|Trade between Vietnam and Nigeria has shot up from US$250 million a year in 2012-16 to $433.5 million in 2017, with Vietnam running a deficit.— Photo voh.com.vn
Speaking at the forum, Nguyen The Hung, deputy director of the Vietnam Chamber of Commerce and Industry (VCCI)’s HCM City branch, said many African countries, including Nigeria, had become increasingly important economic partners of Vietnam.
Trade between Vietnam and Nigeria has shot up from US$250 million a year in 2012-16 to $433.5 million in 2017, with Vietnam running a deficit.
Vietnam exports 52 items to Nigeria including mobile phones and components, textiles, footwear, cigarettes and tobacco, plastic products, chemicals, machinery and spare parts, computers, and electronic devices.
It imports raw cashew nuts, wood and wood products and cotton yarn, with the first two accounting for over 80 per cent.
Sunday Edet Akpan, permanent secretary at Nigeria’s Federal Ministry of Industries, Trade and Investment, highlighted some of the investment opportunities.
Nigeria has a large domestic market, the largest in Africa, and the 27th largest economy in the world and a large population of over 190 million.
“The Nigerian Government is implementing an Economic Recovery and Growth Plan (ERGP) in 2017 - 20 to create inclusive growth in the economy by improving human capacity, promoting economic diversification, investing in infrastructure, and building a globally competitive economy.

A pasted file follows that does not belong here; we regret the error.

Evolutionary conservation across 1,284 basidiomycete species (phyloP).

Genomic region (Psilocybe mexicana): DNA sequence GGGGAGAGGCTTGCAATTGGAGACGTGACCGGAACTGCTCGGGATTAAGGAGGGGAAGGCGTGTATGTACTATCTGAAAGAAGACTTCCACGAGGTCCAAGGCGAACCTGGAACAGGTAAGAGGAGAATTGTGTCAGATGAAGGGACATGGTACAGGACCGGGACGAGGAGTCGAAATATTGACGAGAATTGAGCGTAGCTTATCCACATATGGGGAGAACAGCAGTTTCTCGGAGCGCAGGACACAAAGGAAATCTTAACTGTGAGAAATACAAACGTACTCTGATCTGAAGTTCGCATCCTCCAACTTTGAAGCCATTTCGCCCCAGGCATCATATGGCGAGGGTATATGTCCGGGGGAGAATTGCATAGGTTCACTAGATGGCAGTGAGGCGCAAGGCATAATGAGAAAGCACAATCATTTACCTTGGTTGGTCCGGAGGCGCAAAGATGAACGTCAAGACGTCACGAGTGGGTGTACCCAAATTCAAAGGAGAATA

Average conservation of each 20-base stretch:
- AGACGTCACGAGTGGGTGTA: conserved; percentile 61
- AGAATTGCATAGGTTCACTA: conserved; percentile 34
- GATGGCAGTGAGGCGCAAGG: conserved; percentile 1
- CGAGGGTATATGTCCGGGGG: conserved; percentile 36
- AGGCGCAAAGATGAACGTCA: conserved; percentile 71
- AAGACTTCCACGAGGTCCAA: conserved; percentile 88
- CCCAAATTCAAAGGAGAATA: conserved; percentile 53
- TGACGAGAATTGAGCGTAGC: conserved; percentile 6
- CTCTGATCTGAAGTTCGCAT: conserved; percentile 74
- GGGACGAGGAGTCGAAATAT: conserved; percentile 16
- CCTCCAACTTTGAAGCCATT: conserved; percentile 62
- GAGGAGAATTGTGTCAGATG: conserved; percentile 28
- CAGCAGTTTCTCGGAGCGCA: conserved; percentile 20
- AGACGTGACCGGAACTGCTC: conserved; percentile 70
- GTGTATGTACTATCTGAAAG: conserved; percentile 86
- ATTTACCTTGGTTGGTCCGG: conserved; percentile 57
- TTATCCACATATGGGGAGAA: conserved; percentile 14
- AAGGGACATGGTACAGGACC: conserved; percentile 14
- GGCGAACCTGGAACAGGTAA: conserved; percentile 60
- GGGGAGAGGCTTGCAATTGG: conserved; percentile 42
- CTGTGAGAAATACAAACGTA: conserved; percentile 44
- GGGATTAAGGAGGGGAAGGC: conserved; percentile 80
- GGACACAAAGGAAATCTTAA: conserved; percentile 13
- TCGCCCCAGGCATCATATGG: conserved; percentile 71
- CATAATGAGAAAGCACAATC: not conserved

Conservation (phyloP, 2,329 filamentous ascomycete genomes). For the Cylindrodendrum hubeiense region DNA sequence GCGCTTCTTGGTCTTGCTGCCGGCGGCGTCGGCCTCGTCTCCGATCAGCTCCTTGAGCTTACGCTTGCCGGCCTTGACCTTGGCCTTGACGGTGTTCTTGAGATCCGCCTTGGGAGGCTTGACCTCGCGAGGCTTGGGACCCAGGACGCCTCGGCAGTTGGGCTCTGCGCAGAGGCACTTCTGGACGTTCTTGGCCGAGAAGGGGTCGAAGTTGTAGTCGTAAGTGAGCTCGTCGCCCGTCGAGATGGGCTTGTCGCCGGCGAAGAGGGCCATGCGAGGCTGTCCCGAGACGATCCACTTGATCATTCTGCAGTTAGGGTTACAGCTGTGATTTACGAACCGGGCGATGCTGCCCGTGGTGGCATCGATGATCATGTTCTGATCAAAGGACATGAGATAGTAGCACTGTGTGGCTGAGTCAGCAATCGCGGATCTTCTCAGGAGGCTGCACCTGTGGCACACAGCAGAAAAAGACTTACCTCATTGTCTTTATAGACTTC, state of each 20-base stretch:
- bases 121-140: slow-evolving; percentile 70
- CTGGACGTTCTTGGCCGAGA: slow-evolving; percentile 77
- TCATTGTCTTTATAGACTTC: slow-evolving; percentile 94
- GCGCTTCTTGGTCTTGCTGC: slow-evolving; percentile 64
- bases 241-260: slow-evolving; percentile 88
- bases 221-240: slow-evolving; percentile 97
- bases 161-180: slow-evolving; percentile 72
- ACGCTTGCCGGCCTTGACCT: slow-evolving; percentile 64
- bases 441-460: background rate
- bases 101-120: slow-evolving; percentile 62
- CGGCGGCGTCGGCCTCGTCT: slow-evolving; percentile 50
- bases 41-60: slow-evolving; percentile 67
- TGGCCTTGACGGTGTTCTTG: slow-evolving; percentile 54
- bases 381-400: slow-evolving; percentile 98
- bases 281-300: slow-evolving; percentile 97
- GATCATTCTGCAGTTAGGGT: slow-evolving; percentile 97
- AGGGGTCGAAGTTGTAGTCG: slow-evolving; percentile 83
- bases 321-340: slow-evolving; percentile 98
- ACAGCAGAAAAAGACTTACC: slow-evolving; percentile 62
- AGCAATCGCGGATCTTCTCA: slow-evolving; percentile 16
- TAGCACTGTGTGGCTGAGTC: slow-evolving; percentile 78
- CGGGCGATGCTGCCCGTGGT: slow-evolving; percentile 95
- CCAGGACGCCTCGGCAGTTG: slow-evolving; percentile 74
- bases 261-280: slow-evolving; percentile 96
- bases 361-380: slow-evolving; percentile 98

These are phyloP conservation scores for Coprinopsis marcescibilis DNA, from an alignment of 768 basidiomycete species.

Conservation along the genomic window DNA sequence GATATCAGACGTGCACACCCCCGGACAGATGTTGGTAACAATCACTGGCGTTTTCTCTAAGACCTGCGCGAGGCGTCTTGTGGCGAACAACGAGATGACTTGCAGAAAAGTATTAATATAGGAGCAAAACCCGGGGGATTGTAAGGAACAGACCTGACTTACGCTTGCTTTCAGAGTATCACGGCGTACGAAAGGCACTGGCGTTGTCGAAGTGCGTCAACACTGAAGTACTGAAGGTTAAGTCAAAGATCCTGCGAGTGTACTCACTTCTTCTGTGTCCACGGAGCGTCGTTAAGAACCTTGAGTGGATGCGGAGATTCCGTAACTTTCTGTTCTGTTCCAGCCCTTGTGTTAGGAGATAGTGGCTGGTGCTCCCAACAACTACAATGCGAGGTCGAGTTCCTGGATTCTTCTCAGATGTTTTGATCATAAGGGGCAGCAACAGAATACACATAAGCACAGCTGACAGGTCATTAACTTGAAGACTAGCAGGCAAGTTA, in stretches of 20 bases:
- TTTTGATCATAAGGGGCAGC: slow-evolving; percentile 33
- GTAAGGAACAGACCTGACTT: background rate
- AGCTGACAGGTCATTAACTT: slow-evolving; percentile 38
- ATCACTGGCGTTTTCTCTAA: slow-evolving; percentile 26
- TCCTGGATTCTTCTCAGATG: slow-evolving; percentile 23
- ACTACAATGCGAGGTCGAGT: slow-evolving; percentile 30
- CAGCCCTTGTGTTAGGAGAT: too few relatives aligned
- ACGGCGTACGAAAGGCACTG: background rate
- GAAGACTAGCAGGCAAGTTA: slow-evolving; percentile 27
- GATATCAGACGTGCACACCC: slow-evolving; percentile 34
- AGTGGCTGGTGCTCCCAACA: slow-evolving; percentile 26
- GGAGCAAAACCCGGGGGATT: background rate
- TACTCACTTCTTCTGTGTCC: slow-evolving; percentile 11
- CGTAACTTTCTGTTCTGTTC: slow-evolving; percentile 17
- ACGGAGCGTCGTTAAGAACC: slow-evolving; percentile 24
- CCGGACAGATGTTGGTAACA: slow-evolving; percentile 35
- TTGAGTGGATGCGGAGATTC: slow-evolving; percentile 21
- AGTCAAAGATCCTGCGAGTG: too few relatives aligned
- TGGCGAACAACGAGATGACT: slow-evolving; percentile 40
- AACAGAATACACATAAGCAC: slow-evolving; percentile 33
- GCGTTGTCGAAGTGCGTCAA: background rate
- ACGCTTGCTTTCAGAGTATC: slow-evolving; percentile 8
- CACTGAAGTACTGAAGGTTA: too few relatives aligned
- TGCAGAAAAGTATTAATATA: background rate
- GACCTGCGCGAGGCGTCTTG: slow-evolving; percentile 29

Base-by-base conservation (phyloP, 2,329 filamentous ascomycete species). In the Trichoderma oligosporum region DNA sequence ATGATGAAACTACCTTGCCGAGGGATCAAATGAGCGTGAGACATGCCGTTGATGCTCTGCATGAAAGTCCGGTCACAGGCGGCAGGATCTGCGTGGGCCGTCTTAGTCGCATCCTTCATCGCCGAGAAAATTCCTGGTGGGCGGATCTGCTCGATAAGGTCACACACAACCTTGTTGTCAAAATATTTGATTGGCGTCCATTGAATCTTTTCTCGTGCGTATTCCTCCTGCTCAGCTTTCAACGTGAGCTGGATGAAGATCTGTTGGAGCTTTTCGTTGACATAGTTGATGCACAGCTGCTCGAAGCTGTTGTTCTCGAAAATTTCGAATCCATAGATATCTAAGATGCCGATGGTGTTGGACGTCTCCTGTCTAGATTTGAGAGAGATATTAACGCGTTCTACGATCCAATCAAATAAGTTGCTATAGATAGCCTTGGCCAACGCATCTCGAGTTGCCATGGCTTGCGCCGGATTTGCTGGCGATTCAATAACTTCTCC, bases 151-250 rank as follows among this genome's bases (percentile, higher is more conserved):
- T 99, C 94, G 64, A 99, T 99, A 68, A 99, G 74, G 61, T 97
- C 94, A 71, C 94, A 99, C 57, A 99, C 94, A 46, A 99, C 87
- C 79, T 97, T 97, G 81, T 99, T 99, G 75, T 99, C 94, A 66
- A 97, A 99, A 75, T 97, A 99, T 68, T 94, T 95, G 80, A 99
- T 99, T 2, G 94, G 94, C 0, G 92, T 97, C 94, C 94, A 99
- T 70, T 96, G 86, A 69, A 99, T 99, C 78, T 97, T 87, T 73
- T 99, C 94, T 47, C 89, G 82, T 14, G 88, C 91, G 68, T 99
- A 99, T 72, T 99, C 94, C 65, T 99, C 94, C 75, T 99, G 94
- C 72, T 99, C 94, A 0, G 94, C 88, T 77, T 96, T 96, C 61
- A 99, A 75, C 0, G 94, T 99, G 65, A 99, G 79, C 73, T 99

“To deliver on the vision of this economic programme, the Government is executing critical reforms which have unlocked a lot of investment opportunities and we invite you today to take advantage of the investment opportunities in the ERGP.”
A lot of investment opportunities exist in mining and processing of solid minerals, agricultural sector, large-scale commercial agricultural production and other sectors, he said.
“Nigeria’s trade with Vietnam is characterised by primary commodities, mainly cashew nuts and wood. However, we strongly believe that this can be improved upon and expanded to include other processed commodities and manufactured goods in line with the developmental aspirations and economic policies of our countries.
“It is clear for example that, given Nigeria’s vast resources in land, minerals and agricultural produce, the opportunities for product manufacturing and produce processing are limitless.
“Fortunately for Vietnam, it is strategically located in a region where it can take full advantage of recent technological advances in developing its own economy.
“The various manufacturing and processing factories now springing up in Vietnam could be brought to Nigeria, where raw materials abound to the benefits of both countries.”
Hưng said, “Nigeria is an important gateway for Vietnamese firms to penetrate the African market. It is forecast that by 2050 Nigeria will be the third most populous country in the world; so this will be a big market for Vietnamese enterprises.”
He said the business community on both sides should take advantage of each other’s strengths, especially in the field of raw material production, human resources, technology, processing and exports to take their trade and investment relations to new heights.
Organised by the VCCI and the Nigeria-Vietnam Chamber of Commerce and Industry, the forum was followed by a business-to-business meeting to enable further exchange of information and co-operation opportunities.